Tennesee Fiddle Ensemble Member Praises Bartlett Fiddle Mic

Bartlett Fiddle Mic
"Dear Bruce,
    I used my new Bartlett Fiddle Mic last week and was very happy with its performance.  I already have an endorsement from RIM (Fiddle Pro) and free gear from Audio-Technica (several ATM-350's), but I bought your mic based on a studio shootout with two of my students' Bartletts, a couple of Fiddle Pros, an ATM-350, and an omni Naiant (very good for the money, by the way).  We used a pair of Gene Lawson L-47 Gold mics in my studio recorded to a RADAR 6 through a John Hardy M-1 as the base line.  My violin is a Samuel Zygmuntowicz, who is universally regarded as the greatest builder of the last 150 years; he is the Michael Jordan of modern luthiers.  The Bartlett was clearly superior to all the clip-on mics on every level.  I am very excited to use your mic." -- Jim Wood

Tennesee Fiddle Ensemble bio
The Tennessee Fiddle Ensemble brings together the
considerable talents of Jim Wood, John Boulware, Inge Wood, and
Ben Ayers in a chamber group that explores the rich fiddle tune and
folk song traditions of North America. Tennessee has historically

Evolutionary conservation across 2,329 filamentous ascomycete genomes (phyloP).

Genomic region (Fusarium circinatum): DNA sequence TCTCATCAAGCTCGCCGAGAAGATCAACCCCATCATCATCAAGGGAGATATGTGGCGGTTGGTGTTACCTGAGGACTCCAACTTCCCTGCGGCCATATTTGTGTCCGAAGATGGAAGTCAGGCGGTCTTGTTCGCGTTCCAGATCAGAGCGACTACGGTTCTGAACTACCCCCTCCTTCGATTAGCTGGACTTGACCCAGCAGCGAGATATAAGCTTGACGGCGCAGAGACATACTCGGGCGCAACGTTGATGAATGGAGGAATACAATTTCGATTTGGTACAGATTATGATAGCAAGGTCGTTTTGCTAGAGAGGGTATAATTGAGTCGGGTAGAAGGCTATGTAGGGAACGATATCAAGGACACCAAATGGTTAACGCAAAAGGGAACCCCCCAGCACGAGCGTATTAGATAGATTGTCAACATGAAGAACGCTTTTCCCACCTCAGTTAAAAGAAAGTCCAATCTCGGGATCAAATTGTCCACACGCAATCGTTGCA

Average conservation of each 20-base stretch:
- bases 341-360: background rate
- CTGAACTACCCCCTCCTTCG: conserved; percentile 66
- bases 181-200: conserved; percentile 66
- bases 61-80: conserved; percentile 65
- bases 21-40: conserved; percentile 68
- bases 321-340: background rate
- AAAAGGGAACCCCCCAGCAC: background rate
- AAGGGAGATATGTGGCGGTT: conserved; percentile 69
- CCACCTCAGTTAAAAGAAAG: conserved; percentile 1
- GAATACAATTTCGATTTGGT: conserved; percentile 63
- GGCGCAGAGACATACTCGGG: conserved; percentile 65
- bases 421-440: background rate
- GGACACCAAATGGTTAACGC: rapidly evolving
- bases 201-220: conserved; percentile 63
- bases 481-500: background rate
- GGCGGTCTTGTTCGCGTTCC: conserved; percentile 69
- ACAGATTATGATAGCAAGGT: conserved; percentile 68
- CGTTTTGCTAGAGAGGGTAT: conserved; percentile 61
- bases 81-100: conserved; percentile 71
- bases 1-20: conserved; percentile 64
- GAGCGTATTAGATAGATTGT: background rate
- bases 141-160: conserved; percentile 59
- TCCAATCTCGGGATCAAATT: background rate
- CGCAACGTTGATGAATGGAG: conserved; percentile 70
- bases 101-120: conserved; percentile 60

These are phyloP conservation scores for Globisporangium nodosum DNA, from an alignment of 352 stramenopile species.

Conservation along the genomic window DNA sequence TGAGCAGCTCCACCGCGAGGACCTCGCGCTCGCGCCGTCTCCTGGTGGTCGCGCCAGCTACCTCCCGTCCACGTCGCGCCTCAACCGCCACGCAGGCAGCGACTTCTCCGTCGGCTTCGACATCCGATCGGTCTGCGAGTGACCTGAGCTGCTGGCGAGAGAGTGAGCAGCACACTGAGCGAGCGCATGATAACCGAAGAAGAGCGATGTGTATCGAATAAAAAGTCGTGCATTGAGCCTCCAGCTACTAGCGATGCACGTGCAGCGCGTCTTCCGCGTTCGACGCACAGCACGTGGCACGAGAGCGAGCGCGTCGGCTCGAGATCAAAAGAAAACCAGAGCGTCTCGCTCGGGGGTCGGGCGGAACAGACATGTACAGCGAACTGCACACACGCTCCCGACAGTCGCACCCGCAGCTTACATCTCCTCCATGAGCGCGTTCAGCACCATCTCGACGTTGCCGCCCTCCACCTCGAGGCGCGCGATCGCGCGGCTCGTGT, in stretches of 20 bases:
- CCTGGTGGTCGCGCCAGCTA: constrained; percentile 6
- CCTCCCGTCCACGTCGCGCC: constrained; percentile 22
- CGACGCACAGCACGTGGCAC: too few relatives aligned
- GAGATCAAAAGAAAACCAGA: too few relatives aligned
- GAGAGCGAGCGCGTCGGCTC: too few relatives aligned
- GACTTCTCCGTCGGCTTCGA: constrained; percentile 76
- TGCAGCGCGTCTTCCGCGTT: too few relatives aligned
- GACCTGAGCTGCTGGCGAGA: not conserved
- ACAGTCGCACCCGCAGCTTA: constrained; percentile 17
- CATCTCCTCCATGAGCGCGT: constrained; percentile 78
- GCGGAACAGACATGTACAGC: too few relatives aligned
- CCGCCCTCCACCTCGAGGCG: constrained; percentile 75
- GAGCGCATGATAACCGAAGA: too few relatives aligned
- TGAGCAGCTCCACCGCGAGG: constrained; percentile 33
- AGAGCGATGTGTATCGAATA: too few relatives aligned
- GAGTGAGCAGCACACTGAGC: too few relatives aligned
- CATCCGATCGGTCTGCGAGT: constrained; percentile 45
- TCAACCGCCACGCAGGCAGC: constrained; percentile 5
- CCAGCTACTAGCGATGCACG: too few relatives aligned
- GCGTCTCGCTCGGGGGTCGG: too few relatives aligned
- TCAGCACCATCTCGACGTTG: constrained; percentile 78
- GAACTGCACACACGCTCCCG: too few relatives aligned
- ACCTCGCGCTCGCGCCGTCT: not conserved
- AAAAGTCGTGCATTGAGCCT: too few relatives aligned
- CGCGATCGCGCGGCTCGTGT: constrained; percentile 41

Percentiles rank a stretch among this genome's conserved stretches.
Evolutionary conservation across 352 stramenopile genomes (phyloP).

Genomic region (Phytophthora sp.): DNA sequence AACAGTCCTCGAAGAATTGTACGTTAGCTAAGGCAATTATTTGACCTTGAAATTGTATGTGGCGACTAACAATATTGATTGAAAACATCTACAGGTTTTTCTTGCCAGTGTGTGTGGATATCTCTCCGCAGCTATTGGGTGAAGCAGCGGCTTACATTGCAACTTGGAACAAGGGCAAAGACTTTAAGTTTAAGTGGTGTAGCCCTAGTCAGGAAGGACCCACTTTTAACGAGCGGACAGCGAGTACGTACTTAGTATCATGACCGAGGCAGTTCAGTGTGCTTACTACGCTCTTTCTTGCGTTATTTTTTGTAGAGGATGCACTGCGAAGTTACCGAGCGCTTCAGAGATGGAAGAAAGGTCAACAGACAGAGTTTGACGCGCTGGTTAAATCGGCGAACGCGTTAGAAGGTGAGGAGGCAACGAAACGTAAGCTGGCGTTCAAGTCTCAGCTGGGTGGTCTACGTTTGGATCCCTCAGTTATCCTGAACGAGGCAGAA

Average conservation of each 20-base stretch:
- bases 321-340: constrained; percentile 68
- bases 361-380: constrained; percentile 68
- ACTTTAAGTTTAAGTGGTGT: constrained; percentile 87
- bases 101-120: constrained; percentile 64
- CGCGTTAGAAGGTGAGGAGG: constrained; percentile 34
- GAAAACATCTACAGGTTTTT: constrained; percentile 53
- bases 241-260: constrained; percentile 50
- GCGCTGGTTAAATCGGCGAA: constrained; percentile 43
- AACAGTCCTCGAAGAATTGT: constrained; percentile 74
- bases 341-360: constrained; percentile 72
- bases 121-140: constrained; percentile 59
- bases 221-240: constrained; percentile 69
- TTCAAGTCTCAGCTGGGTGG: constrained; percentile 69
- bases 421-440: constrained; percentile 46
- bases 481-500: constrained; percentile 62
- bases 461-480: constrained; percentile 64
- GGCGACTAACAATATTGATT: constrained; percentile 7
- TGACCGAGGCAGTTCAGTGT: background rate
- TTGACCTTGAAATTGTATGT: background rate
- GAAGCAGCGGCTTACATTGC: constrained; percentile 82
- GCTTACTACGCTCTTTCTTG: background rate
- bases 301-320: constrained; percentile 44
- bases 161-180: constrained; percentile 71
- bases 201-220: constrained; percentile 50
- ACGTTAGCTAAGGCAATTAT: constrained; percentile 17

been a cultural crossroads with a living heritage that has always
embraced and adopted an incredibly broad spectrum of musical
styles, and Middle Tennessee is home to almost any musical
experience imaginable. The Tennessee Fiddle Ensemble focuses on
bringing to audiences a myriad of authentic, grassroots musical
styles with the nuance and attention to detail associated with a fine
chamber ensemble. With impeccable credentials (amongst them
they have a collective eighteen state fiddle, mandolin, and band
championship titles), Jim, John, Inge, and Ben present essentially the
“state of the art” in North American fiddling and folk songs both
new and old.
Jim Wood cut his teeth on the old-time music of his hometown
of Fairview, Tennessee where his father, championship guitarist
Jimmy Wood, was heavily involved in the local grassroots musical
scene. He holds fourteen state championship titles on fiddle and
mandolin (including five times the Tennessee State Fiddle
Champion) and the Berry C. Williams Memorial Award, and he was
presented the Outstanding Achievement Award by governor Ned
McWherter for his work in preserving the traditions of Tennessee.
He was the founder of the Tennessee Fiddle Orchestra and has taught
private students since 1980 (thirty-four of his students have won
national and/or state championships). He spent decades in the
Nashville studio and live scene working with celebrities too
numerous to mention and opened his own professional studio in
1993 where he produces projects for indy artists. He has published
nine instructional videos with Homespun Tapes (Hal Leonard) and
the Murphy Method (Mel Bay) and writes a regular column for
Fiddler Magazine.
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